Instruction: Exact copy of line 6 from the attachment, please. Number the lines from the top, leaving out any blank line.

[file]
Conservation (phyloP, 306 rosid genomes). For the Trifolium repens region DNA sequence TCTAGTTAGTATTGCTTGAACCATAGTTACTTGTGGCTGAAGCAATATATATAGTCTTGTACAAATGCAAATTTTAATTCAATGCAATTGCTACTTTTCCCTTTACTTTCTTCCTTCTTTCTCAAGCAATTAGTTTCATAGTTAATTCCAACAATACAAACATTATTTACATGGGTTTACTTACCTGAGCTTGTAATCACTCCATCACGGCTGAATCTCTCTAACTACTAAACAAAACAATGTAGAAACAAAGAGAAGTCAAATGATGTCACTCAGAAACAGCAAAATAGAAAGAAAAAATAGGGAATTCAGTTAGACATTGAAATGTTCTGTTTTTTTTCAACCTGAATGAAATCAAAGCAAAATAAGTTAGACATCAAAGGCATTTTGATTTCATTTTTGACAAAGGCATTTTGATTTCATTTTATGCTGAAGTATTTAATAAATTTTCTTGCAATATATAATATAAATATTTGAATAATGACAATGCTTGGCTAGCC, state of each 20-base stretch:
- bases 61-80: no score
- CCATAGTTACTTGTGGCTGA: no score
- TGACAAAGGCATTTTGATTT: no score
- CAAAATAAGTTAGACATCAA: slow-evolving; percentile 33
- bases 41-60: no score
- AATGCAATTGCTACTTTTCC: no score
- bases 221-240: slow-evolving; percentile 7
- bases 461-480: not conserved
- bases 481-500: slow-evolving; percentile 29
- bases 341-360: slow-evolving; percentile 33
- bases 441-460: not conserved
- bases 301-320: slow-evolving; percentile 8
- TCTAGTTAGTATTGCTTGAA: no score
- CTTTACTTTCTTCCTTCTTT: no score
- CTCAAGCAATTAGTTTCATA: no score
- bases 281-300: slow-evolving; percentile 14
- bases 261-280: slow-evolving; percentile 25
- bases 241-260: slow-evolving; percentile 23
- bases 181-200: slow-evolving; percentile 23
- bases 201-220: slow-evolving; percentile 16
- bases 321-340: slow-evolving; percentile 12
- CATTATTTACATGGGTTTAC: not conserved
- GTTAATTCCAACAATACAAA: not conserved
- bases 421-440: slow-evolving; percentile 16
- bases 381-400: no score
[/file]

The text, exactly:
- bases 41-60: no score